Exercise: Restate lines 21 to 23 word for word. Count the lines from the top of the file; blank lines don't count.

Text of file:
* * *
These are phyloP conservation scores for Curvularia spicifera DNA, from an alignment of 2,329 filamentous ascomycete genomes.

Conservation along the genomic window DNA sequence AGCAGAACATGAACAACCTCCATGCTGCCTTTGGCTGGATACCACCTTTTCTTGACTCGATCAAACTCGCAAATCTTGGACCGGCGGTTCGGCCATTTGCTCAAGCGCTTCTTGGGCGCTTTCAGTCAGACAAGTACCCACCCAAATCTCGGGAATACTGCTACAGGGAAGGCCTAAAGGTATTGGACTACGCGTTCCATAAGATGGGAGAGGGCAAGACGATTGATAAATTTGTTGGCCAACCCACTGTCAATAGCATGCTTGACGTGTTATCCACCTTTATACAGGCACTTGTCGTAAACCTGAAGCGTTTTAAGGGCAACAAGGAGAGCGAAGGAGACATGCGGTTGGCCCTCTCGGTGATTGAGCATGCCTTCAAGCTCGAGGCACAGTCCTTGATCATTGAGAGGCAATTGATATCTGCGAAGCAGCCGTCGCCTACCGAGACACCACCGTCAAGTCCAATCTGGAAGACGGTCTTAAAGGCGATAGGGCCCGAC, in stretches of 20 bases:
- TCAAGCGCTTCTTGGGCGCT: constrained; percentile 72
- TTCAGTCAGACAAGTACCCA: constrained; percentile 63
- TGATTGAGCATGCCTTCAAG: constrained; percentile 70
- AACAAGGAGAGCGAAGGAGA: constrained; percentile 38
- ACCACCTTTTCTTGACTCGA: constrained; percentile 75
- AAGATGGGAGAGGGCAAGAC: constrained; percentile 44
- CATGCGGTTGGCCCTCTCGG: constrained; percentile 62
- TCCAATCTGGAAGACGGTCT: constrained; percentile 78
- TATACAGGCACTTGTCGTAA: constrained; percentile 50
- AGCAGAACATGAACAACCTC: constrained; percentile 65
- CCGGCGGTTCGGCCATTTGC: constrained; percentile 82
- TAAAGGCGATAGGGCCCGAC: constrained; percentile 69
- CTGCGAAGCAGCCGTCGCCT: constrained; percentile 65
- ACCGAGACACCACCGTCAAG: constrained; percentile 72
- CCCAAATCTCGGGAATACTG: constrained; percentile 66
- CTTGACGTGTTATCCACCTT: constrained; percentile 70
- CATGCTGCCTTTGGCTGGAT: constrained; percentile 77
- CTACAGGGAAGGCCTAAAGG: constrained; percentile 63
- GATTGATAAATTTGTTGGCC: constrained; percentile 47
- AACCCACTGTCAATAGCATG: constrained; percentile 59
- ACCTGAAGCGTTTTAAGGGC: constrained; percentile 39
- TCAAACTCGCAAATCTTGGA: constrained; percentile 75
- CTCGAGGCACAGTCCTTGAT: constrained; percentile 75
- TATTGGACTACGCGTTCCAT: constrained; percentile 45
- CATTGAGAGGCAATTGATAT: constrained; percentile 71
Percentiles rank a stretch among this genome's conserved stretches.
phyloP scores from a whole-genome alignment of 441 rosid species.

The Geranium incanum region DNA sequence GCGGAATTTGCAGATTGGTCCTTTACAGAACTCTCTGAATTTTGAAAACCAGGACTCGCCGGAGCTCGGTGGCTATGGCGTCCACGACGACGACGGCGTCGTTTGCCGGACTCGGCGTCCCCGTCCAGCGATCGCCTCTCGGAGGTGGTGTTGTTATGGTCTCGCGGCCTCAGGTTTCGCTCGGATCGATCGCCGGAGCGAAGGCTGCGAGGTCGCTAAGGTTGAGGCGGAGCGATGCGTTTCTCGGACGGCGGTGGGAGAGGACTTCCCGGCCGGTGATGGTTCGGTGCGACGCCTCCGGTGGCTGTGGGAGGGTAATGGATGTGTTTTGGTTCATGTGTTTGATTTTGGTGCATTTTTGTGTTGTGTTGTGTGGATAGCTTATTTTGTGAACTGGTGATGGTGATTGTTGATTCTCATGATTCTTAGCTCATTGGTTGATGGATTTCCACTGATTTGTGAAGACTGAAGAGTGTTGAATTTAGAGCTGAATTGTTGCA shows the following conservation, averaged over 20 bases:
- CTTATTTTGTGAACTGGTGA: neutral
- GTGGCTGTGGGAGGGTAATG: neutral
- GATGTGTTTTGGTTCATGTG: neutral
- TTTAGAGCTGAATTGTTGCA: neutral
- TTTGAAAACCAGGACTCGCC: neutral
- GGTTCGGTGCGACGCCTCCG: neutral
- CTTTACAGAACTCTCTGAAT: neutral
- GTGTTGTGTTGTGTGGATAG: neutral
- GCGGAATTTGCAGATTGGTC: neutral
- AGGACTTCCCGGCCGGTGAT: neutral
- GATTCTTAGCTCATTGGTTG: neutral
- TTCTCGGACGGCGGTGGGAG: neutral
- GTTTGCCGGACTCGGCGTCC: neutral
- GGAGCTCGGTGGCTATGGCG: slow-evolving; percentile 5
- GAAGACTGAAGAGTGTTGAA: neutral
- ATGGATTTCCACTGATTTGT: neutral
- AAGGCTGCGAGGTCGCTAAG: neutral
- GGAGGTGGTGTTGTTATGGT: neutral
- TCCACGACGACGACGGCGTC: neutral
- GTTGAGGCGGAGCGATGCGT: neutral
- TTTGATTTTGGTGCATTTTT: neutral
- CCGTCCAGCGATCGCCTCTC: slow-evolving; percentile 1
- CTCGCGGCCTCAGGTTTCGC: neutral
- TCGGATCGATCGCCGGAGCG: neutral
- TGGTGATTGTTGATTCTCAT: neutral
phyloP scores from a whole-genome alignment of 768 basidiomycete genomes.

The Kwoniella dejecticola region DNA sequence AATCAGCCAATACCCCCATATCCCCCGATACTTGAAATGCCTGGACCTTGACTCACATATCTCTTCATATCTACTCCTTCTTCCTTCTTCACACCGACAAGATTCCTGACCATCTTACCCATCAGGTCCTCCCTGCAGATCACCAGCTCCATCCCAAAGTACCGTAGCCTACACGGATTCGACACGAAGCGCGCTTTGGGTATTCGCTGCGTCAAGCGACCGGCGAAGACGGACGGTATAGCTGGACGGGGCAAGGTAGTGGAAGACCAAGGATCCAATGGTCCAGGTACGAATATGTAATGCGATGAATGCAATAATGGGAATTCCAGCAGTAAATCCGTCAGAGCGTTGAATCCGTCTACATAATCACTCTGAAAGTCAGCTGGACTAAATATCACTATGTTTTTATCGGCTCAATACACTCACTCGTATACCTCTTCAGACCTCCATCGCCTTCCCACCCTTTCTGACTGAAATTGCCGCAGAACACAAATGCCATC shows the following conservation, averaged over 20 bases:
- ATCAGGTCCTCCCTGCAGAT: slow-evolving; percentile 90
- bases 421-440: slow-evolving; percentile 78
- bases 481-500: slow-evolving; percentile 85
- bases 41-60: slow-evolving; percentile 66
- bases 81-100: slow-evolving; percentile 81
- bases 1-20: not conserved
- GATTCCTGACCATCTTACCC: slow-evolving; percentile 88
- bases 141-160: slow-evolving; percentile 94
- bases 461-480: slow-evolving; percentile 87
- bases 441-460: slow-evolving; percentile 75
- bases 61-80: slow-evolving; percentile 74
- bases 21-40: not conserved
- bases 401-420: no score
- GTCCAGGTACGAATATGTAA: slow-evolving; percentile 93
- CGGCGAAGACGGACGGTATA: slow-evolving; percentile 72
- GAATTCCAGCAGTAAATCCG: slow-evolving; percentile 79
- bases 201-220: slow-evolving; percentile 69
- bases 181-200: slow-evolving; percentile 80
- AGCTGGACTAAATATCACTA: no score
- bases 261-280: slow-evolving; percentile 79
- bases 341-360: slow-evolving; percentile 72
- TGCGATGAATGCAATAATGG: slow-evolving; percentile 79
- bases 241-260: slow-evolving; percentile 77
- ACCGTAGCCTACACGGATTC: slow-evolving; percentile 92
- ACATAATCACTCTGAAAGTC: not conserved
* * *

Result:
- GATTGATAAATTTGTTGGCC: constrained; percentile 47
- AACCCACTGTCAATAGCATG: constrained; percentile 59
- ACCTGAAGCGTTTTAAGGGC: constrained; percentile 39